Thousands of angry young Liberian demonstrators on Friday marched on the US embassy in the Liberian capital Monrovia to protest against the almost-certain victory of Ellen Johnson Sirleaf in the country’s presidential elections.

UN police guarding the road to the embassy used batons and tear gas to fight back supporters of George Weah, a former international soccer star, who was Mrs Sirleaf’s main rival in the presidential run-off. Many of Mr Weah’s supports say the US should intervene to uphold freedom and democracy.

Mrs Sirleaf, a veteran politician and former World Bank economist, was yesterday on the verge of a historic victory that would make her Africa’s first female president, winning almost 60 per cent of votes coming in from 97 per cent of the polling stations.

Mr Weah, who appeals to the majority of Liberia’s youth who say he is the country’s only untainted politician, had earlier this week claimed serious fraud in the elections. His party have accused the election commission of bias and has filed a writ at the country’s Supreme Court to stop vote-counting and an official declaration of results. His party has also alleged ballot-stuffing and intimidation at polling booths. International observers have said there is insufficient evidence to support claims that the rigging stole the election from Mr Weah.

The developing crisis in the elections represents a fundamental schism in Liberian society between the populist Mr Weah and Mrs Sirleaf, who is perceived by many of Mr Weah’s supporters as belonging to an elitist clique that has ruined the country in its quest for power.

Mrs Sirleaf had served under previous Liberian governments and had initially given moral support to Charles Taylor, Liberia’s former warlord turned president who has now been indicted by a UN-backed war crimes court in Sierra Leone.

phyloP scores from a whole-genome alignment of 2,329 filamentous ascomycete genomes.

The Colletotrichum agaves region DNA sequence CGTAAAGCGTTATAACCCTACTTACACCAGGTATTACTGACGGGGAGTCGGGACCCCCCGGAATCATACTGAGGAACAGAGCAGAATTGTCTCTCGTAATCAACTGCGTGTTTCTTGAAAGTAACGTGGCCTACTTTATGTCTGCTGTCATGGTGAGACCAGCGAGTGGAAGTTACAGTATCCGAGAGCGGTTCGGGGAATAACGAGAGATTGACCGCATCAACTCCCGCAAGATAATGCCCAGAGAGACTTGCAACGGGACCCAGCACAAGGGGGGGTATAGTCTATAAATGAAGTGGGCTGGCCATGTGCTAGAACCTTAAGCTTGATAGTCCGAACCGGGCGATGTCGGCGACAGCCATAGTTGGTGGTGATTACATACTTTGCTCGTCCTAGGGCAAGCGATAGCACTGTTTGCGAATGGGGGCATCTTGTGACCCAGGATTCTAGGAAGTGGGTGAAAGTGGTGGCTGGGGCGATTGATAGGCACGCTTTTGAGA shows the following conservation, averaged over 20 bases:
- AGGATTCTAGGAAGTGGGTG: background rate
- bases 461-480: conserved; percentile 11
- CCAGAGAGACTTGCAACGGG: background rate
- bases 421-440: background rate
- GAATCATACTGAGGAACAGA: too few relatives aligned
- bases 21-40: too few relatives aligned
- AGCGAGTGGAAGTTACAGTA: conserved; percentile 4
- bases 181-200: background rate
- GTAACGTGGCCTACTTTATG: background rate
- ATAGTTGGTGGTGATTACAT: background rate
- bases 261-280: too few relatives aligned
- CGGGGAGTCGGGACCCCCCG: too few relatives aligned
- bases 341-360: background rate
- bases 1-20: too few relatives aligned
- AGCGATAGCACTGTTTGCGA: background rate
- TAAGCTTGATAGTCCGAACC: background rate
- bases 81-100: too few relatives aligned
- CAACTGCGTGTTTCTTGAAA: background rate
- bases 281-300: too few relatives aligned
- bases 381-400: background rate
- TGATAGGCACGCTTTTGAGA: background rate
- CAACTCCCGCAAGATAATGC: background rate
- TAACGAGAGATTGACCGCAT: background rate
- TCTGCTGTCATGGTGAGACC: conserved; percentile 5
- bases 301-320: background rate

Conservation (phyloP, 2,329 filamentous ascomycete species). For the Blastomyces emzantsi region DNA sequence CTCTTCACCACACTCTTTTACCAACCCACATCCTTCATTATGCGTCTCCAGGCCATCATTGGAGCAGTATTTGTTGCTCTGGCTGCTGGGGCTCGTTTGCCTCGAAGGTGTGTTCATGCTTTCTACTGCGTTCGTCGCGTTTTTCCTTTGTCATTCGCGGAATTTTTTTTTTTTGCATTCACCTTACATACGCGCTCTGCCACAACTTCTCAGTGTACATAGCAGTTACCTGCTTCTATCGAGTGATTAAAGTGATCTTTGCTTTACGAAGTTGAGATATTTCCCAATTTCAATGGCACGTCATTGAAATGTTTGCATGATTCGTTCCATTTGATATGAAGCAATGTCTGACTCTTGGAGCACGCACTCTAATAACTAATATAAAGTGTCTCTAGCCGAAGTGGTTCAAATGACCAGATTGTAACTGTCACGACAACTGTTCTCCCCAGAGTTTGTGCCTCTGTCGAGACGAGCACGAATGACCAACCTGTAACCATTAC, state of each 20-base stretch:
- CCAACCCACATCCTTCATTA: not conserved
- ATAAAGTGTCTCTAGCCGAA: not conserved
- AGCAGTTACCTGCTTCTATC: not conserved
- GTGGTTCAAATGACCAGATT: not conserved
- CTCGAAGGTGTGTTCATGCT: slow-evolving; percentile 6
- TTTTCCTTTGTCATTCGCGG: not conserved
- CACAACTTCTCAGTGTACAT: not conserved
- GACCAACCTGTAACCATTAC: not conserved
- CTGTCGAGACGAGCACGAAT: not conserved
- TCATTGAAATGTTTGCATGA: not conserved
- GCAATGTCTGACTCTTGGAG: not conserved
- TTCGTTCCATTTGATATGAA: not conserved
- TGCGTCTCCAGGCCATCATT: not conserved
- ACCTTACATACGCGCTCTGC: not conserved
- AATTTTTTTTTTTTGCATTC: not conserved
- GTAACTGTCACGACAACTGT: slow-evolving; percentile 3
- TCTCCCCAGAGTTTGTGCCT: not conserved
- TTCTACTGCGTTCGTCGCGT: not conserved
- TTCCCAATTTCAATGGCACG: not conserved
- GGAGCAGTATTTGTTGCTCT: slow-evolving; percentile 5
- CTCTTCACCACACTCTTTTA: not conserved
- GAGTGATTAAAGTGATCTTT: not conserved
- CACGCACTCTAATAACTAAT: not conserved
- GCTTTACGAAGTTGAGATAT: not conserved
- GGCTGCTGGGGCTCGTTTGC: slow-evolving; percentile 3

“I want a neutral person to rule this country, not Ellen Johnson [Sirleaf], who has ruined this country by backing revolutions. We have been used by people like her,” said Junior Russ, former child soldier who fought for three different armed factions during Liberia’s war.

Mrs Sirleaf has said she would welcome Mr Weah into her government as part of a process of reunification. “I’d like him to play an important role. I think working together we can do a lot to respond to the needs of our country, particularly the young people,” she said late on Thursday.

While Mr Weah has called on his supporters to remain calm, his control over frustrated saupporters has been called into question.

He based his campaign on a slogan of “elitism versus grass-rootism”, appealing to youth who feel the country has been dominated by the descendants of freed American slaves, who founded Liberia in 1847.

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